On Its Own, Health Groups Push for Youth Anti-Smoking

By: Mike Vasilinda
By: Mike Vasilinda

Florida receives more than $350 million a year from its settlement with Big Tobacco. In the beginning, up to $70 million a year was spent on highly successful ads.

Middle and high school tobacco use plummeted. Then the funding got cut to next to nothing, so now the same people who successfully passed a smoking ban in restaurants and public places want to require the Legislature to use 15 percent of the tobacco settlement for anti-smoking efforts.

Adrian Abner was around when the first campaign was in its heyday.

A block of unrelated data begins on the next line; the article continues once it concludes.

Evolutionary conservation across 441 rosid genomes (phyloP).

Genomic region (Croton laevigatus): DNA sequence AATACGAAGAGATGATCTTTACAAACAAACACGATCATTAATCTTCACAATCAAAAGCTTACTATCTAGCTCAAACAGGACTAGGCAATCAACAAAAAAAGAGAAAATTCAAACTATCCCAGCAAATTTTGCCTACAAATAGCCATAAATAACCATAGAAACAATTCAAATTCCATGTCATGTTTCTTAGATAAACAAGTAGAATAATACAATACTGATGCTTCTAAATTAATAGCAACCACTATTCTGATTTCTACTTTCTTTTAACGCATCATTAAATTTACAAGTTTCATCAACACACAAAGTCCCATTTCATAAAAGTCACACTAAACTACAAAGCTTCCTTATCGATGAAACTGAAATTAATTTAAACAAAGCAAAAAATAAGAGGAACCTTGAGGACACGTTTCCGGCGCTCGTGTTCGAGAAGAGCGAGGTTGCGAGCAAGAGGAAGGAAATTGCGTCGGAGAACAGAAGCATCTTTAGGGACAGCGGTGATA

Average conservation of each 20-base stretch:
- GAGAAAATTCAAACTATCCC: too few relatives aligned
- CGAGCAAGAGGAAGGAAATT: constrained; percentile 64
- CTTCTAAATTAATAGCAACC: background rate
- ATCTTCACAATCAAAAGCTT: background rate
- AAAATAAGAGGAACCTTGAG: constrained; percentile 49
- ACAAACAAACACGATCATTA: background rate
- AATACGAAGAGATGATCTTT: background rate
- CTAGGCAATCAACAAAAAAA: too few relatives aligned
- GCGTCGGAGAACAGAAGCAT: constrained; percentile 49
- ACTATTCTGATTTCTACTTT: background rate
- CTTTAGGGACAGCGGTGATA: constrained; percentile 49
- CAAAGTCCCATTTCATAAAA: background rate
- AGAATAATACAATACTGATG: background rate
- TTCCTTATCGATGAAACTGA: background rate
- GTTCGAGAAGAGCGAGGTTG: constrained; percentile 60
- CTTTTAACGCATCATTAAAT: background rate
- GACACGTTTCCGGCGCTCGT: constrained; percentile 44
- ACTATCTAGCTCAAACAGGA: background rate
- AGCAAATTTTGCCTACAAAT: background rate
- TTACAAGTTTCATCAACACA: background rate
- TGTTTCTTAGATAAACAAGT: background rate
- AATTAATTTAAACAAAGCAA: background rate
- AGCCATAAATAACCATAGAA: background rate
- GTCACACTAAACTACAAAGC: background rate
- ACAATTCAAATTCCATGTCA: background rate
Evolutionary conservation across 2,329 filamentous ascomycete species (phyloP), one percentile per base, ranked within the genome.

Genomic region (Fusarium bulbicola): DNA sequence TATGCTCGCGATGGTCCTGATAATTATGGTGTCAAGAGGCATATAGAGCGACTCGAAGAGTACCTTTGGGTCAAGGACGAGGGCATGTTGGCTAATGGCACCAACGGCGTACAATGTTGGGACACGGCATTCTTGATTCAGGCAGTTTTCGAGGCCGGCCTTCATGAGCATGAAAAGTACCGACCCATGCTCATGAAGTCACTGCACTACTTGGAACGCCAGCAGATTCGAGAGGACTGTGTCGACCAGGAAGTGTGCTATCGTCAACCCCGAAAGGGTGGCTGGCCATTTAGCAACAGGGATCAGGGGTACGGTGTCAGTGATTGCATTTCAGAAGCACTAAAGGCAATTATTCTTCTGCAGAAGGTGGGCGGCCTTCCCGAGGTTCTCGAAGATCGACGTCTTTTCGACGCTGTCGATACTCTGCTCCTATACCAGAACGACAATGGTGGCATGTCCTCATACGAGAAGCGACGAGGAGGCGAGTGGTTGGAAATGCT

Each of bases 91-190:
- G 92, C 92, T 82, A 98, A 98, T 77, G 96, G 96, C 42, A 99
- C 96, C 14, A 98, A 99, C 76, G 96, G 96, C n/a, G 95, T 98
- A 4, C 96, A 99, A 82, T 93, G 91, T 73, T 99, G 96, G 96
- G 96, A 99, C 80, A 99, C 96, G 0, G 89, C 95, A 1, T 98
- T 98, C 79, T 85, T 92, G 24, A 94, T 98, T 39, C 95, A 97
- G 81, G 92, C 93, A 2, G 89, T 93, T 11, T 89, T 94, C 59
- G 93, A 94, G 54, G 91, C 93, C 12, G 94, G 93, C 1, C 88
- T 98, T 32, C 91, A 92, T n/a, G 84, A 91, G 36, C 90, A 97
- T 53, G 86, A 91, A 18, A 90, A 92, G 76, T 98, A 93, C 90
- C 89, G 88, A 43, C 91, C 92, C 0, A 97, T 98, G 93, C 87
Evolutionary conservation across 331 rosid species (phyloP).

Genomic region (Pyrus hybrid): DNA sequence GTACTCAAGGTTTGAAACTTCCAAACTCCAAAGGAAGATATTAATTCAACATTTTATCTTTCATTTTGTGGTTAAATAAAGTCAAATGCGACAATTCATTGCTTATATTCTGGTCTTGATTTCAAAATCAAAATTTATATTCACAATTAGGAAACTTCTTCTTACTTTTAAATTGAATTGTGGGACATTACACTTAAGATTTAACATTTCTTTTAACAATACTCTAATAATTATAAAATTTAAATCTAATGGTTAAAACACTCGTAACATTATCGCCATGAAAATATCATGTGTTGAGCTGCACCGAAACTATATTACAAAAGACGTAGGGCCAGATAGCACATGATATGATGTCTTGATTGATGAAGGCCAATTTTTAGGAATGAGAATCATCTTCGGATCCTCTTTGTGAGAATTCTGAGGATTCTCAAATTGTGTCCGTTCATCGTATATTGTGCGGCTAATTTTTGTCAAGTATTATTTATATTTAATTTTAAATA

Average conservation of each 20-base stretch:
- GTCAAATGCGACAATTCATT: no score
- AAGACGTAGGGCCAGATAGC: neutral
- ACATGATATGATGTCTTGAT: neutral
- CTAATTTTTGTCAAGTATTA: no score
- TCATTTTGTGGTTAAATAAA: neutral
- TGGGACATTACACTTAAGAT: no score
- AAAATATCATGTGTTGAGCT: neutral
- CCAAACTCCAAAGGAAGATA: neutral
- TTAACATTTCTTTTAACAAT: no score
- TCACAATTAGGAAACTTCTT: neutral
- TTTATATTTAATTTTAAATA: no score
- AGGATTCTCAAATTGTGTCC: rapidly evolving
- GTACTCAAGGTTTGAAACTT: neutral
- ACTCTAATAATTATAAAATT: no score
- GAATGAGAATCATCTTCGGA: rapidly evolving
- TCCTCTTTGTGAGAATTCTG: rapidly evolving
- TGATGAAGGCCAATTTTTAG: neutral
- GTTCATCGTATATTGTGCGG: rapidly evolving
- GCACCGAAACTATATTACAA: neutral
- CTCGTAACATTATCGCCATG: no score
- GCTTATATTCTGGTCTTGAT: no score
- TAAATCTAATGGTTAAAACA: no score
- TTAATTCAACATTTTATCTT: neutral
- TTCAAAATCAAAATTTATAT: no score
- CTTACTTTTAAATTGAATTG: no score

Adrian Abner of Students Working Against Tobacco says, “And I know firsthand that it helped insure my friends, and I didn't need to smoke to be considered cool.”

The group, which must collect 611,000 signatures by February, says it tried to work with lawmakers.

Brenda Olson of the Florida Lung Association says, “And we just haven’t been successful, and this is the only avenue we have to ensure the tobacco dollars are being used as intended to help prevent kids from ever starting to smoke.”

Advocates can't argue the number of young people starting to smoke has gone up since this program was cut to the bone, but what they can argue is that the downward trend has been stopped in its tracks.

Statistics show nine out of 10 adult smokers started as teenagers.


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